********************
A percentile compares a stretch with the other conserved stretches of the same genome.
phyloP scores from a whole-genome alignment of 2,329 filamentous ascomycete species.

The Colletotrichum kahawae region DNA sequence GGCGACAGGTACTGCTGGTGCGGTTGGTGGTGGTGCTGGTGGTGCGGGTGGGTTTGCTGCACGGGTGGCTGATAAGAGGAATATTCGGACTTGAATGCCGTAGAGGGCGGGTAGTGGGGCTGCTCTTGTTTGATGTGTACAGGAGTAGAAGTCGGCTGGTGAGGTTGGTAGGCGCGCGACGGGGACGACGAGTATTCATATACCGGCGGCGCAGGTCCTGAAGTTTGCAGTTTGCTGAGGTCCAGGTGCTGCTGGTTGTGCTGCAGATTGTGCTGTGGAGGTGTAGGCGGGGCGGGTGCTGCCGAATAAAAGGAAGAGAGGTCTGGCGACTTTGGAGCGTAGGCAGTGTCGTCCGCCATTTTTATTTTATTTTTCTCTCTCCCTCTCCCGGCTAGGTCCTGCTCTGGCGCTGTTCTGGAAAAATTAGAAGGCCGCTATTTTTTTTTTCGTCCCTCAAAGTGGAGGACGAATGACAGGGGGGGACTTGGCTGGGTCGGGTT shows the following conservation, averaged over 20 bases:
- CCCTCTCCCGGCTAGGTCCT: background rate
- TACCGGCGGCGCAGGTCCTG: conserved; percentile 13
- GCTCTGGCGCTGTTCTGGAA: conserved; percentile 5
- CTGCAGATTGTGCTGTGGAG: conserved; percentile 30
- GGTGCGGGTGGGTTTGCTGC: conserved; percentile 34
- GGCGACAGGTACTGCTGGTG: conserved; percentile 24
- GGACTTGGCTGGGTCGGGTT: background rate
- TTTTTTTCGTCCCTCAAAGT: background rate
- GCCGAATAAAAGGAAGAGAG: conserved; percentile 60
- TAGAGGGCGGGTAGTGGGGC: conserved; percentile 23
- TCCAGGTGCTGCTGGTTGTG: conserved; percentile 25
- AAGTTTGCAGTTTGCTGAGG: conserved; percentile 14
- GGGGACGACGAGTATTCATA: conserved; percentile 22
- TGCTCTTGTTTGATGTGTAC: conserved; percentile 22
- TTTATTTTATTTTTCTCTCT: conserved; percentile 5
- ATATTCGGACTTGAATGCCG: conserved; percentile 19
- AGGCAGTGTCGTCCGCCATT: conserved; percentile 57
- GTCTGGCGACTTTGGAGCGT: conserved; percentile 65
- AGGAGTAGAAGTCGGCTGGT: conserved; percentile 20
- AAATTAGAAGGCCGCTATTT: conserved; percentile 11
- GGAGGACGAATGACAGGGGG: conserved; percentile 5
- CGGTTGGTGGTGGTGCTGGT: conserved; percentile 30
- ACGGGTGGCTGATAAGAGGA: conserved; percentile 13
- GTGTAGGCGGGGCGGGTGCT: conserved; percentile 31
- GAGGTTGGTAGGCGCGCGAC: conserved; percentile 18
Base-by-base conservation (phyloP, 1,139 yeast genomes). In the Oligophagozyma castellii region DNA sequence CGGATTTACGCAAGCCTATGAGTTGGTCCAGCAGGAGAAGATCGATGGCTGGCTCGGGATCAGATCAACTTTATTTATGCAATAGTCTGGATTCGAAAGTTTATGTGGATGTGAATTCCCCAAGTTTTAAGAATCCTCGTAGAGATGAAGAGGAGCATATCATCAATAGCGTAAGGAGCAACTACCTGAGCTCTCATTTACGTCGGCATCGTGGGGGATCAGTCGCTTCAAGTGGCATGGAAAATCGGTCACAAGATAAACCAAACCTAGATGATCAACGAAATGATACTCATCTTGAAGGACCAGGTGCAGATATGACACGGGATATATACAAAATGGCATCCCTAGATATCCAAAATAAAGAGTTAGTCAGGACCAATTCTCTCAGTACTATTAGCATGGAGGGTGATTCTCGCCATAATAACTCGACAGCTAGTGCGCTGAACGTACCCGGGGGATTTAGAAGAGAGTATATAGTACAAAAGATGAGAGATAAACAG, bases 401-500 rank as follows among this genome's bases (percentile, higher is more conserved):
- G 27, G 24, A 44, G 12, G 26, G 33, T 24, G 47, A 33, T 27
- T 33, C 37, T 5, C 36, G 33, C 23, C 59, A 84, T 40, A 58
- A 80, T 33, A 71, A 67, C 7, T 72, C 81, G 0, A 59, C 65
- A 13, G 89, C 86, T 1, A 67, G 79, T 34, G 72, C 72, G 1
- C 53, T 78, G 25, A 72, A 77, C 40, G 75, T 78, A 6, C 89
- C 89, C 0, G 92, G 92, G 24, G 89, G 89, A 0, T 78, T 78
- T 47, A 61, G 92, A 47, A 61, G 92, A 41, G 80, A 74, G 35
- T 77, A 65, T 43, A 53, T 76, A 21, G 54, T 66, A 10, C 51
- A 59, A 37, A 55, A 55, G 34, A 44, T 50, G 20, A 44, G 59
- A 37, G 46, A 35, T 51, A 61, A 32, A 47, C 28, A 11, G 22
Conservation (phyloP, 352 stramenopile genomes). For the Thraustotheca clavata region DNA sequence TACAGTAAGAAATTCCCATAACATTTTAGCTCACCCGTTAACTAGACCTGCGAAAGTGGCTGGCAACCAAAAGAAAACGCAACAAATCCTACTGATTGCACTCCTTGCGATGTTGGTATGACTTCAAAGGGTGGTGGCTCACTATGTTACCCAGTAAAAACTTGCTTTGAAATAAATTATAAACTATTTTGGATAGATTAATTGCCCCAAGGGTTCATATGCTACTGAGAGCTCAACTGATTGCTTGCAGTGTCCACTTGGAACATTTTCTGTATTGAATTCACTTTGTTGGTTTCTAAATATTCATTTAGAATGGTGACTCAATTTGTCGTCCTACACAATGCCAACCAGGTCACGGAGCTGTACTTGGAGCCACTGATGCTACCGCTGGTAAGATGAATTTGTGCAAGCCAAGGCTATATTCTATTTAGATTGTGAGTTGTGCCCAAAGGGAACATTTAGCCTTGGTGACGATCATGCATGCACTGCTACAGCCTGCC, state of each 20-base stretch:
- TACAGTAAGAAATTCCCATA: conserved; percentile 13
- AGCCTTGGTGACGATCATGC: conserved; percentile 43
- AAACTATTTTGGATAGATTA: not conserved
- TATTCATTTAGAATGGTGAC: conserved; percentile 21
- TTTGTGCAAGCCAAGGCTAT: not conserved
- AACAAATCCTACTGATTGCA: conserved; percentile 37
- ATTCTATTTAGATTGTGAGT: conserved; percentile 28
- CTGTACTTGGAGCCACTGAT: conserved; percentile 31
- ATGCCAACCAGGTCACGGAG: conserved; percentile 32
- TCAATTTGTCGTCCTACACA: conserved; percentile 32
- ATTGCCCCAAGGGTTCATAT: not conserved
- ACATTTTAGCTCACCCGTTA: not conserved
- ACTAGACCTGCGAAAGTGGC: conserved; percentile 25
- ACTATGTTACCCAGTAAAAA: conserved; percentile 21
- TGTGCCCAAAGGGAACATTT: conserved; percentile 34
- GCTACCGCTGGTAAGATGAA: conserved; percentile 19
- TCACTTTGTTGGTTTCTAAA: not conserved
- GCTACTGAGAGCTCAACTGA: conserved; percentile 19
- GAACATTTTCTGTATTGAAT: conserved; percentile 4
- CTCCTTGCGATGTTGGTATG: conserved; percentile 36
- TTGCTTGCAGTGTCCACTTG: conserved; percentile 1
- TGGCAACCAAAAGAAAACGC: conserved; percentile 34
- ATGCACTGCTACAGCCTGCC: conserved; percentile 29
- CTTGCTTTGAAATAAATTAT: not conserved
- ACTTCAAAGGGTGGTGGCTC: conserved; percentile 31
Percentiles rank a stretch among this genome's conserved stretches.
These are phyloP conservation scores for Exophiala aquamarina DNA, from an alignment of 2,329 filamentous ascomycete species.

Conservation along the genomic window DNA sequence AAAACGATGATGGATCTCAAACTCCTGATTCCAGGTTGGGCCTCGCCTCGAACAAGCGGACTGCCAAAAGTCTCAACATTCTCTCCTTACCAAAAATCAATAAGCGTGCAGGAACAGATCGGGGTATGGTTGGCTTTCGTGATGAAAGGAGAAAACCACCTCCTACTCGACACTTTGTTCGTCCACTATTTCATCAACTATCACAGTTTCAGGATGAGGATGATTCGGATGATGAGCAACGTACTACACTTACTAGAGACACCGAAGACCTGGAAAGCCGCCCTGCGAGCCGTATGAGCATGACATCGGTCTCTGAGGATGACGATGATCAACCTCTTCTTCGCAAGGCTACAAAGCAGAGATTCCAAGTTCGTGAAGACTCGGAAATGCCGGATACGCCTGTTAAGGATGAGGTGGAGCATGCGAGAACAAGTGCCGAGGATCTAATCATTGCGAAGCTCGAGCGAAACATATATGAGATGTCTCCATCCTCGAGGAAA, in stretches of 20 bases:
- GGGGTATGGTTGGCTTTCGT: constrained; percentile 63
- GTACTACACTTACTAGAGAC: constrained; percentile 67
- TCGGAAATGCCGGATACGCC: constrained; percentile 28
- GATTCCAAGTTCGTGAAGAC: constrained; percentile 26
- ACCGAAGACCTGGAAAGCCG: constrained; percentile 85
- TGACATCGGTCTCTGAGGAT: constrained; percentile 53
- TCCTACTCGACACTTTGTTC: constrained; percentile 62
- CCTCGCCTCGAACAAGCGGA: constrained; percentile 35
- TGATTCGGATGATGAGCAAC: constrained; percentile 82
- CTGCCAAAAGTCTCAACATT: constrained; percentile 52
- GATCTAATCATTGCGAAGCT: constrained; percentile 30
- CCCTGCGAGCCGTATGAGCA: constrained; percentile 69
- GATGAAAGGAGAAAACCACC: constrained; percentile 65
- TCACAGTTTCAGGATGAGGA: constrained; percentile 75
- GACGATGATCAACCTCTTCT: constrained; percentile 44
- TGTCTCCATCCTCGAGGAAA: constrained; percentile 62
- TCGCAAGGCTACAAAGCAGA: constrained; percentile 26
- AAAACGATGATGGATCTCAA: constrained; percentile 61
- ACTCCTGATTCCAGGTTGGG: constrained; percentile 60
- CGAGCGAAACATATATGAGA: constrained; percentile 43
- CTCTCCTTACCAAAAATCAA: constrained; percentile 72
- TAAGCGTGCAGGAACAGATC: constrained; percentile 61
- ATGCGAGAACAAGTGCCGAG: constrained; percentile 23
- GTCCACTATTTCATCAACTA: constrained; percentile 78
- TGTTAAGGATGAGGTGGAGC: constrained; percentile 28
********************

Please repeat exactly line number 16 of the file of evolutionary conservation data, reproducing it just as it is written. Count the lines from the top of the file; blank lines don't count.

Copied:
- GGGGACGACGAGTATTCATA: conserved; percentile 22